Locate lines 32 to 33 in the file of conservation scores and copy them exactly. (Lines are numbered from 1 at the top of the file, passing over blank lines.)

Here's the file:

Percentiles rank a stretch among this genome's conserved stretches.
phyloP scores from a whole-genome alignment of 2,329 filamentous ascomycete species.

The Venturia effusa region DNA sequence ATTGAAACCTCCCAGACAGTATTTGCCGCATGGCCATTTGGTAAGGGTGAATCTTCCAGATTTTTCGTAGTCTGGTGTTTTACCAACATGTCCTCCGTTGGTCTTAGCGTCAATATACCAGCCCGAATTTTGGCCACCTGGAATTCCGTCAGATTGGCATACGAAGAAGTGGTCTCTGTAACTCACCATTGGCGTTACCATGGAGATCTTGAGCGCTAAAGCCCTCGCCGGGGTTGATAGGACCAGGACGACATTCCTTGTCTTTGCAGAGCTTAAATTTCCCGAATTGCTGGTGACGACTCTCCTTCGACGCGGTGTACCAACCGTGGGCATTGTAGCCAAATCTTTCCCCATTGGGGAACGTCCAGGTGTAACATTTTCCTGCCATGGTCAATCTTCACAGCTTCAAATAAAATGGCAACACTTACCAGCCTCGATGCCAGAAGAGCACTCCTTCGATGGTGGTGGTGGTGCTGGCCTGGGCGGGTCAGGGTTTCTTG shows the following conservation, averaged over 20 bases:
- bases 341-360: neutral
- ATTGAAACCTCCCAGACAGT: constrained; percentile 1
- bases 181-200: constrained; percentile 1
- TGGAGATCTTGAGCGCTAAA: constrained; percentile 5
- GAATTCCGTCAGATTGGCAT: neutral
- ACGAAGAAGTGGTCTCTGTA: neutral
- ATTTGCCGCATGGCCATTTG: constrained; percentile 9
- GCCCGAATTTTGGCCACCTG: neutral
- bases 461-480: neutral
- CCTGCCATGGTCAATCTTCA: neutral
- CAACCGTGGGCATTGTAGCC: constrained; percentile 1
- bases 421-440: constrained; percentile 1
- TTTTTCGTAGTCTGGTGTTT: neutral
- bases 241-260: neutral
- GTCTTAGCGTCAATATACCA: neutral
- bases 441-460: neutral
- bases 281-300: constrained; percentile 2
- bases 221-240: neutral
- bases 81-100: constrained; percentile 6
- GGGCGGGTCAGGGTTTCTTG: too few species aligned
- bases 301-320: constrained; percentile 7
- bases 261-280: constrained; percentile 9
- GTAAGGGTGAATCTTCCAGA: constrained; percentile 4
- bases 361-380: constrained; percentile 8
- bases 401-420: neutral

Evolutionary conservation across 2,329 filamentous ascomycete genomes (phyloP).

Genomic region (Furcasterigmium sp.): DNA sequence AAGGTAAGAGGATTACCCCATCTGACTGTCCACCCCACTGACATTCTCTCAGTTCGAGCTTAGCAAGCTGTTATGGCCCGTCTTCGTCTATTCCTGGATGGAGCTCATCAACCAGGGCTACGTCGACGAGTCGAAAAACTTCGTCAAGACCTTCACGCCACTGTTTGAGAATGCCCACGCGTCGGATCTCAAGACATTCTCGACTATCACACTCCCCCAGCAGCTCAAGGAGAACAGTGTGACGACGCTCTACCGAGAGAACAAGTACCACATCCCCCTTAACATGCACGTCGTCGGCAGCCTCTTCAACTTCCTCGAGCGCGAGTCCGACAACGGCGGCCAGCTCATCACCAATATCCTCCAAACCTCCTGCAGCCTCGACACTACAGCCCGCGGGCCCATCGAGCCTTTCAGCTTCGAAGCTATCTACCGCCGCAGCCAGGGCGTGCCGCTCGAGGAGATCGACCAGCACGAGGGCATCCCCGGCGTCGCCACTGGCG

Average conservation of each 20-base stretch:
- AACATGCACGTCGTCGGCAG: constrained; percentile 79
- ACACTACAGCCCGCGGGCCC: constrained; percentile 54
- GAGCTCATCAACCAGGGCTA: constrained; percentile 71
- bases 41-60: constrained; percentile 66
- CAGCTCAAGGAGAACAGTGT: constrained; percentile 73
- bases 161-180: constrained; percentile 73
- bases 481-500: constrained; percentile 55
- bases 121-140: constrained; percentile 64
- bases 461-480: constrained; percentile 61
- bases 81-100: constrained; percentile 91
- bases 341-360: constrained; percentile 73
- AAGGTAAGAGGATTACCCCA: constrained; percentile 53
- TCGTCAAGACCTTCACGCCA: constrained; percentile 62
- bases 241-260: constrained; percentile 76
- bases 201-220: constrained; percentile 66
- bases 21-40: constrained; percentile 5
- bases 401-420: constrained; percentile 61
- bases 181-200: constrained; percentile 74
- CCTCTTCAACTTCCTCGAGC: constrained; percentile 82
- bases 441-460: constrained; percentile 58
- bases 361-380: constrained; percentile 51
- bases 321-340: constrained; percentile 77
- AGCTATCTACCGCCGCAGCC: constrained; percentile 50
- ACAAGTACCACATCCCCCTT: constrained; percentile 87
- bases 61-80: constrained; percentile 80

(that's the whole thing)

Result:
- AACATGCACGTCGTCGGCAG: constrained; percentile 79
- ACACTACAGCCCGCGGGCCC: constrained; percentile 54